With the NBA finals due to begin in Oakland, California, on Thursday night an interesting side note will be the Middle East backgrounds of the two opposing coaches.
Cleveland Cavaliers coach David Blatt needs no introduction to Israeli sports fans. An Israeli citizen since 1981, Blatt was head coach of Maccabi Tel Aviv for four years, leading the team to Euroleague victory in 2014.
His rival in the finals, Golden State Warriors coach Steve Kerr, is probably less known to Israelis, but his Middle East roots run deep.
Kerr was born in the Lebanese capital Beirut where his father, Malcolm, was a renowned Middle East scholar. He spent his early childhood in Lebanon, before the family returned to America, though his father's travels often took the family to places like Cairo and Tunisia for extended periods.
The family returned to the Middle East in 1977, when Malcolm became a visiting professor at the American University in Cairo. Steve Kerr was not particularly happy about the move, because by then he had begun playing basketball in the U.S..
Nevertheless, he attended junior high school and one year of high school in Beirut, learning Arabic and forging friendships with kids from all over the world.
In January 1984, with Steve Kerr back in the U.S. and a freshman at the University of Arizona, Malcolm Kerr was shot and killed by Islamic terrorists in the American University of Beirut, where he had been president for 16 months.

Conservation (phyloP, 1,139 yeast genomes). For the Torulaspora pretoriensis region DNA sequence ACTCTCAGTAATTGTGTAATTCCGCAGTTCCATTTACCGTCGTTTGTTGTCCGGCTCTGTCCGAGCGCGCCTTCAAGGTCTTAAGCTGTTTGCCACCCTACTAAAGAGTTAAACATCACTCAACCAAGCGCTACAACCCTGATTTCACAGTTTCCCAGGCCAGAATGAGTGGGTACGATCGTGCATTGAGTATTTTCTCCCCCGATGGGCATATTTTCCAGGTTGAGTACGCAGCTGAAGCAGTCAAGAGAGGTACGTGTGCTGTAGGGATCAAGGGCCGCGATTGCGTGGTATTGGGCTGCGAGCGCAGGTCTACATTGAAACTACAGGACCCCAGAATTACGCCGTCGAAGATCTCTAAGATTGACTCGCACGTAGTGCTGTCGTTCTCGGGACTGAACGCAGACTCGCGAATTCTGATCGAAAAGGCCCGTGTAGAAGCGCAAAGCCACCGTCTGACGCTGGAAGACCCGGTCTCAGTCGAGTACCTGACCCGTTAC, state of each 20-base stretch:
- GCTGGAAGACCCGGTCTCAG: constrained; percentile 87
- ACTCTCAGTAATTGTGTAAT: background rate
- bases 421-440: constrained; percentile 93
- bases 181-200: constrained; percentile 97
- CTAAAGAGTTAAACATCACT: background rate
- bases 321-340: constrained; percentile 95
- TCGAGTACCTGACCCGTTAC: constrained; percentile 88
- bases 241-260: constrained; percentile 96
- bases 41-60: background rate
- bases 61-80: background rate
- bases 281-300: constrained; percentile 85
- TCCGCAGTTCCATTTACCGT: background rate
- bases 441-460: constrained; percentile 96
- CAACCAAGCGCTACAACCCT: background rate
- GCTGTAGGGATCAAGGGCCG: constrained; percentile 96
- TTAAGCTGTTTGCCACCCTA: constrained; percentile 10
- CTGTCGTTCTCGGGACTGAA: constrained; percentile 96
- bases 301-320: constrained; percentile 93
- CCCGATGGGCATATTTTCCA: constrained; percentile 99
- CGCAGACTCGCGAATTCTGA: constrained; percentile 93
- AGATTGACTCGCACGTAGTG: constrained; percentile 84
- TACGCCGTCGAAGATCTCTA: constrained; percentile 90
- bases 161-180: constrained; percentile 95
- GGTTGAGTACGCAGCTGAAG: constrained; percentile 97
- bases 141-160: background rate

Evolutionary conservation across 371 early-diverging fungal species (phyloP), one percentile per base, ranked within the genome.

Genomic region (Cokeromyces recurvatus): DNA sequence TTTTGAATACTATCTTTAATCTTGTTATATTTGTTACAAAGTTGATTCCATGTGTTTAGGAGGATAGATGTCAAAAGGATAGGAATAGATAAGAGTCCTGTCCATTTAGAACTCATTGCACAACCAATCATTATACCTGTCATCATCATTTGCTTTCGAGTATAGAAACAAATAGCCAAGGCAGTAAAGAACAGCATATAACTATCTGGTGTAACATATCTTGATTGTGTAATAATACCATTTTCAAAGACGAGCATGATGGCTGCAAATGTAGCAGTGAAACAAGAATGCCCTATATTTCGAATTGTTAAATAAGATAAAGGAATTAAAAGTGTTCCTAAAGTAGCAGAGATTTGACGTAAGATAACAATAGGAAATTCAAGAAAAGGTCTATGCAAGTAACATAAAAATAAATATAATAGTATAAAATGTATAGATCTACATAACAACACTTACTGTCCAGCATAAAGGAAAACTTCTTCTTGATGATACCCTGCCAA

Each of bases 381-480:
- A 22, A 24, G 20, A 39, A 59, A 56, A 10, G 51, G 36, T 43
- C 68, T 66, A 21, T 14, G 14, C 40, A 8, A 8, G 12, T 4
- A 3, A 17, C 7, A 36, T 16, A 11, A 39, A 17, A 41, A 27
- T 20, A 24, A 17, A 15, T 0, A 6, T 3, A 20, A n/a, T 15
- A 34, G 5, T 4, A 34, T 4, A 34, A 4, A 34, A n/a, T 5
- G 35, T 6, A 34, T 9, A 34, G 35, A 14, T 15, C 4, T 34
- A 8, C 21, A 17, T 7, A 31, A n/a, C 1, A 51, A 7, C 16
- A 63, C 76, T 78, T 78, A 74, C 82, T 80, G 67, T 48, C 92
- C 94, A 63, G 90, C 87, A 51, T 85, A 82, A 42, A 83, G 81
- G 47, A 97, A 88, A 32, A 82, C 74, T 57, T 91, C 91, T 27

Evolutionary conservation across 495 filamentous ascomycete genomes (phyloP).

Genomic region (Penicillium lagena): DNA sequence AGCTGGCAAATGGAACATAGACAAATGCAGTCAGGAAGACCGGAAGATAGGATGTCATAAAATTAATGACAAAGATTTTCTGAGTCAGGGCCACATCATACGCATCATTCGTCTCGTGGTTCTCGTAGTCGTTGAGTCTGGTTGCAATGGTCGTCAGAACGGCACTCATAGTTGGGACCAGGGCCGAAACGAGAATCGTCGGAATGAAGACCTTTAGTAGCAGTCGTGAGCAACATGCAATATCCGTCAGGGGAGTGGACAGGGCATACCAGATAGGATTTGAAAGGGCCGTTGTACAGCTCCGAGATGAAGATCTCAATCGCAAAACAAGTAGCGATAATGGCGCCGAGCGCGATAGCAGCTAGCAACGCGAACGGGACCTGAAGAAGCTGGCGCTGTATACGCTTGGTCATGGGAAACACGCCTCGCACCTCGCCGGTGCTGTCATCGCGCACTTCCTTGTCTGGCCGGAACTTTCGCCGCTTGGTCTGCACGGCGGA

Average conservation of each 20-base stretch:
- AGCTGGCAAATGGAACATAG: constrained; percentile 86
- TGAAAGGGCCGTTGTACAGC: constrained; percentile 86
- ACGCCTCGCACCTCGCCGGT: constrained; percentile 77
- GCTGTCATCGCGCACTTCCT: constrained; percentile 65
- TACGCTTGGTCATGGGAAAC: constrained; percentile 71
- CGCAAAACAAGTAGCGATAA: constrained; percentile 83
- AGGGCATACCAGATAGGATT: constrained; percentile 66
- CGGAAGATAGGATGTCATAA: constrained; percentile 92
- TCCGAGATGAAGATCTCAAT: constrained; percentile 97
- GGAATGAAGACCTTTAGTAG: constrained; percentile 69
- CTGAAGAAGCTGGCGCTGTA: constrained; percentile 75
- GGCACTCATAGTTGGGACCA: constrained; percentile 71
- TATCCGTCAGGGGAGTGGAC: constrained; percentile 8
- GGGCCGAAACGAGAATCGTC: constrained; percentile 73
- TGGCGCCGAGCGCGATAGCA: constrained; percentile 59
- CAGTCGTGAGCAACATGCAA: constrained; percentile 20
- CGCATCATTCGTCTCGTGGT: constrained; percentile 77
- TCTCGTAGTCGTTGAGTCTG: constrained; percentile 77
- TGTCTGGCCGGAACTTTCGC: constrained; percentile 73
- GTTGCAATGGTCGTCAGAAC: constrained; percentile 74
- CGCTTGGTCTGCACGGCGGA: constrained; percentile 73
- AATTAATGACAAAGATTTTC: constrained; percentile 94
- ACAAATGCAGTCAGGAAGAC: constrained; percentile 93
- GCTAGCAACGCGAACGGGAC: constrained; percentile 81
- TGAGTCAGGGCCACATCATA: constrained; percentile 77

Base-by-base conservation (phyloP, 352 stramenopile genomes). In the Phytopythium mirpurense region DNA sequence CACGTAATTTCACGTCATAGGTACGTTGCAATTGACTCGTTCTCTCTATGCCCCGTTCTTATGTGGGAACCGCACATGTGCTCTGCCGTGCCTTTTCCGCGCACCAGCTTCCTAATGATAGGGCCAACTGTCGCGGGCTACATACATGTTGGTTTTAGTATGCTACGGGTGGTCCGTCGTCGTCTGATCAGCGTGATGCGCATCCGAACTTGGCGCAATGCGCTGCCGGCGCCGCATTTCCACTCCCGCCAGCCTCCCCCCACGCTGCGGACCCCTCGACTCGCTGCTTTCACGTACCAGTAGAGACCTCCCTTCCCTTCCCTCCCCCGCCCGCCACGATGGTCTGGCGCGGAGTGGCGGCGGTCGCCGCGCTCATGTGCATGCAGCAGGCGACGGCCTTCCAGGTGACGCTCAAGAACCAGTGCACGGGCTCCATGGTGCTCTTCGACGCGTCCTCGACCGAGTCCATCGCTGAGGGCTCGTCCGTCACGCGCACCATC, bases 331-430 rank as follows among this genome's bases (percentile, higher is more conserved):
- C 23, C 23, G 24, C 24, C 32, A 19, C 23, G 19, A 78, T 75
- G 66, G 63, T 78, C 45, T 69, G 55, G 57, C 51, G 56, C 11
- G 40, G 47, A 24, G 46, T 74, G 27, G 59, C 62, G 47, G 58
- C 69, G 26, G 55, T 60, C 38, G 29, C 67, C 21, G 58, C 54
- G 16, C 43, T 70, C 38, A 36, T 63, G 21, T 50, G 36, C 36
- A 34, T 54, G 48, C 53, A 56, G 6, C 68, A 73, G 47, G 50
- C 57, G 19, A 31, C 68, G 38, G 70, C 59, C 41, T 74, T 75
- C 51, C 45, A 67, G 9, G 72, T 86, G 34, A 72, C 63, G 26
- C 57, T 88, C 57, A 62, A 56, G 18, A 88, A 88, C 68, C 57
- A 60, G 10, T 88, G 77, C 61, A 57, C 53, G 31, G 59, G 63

Devastated and separated from his family Kerr found solace in basketball. He went on to have a 15-year NBA career – a second-round draft pick, he won five NBA championships with the Chicago Bulls and San Antonio Spurs.
But the game he will never forget, he told the San Jose Mercury News in an interview, was a college game in Tempe, Arizona, four years after his father's death. As he warmed up on the court 30 minutes before tipoff, a small group of Arizona State students positioned themselves nearby and began chanting "PLO! PLO! Where's your dad?"
Kerr staggered in tears to the locker room and almost collapsed. But he managed to pull himself together and play a blinder, scoring six three-pointers in the first half.
Kerr and Blatt will have a lot in common when they meet in Oakland – not least the fact that they are both the first rookie NBA coaches to make it into the finals.
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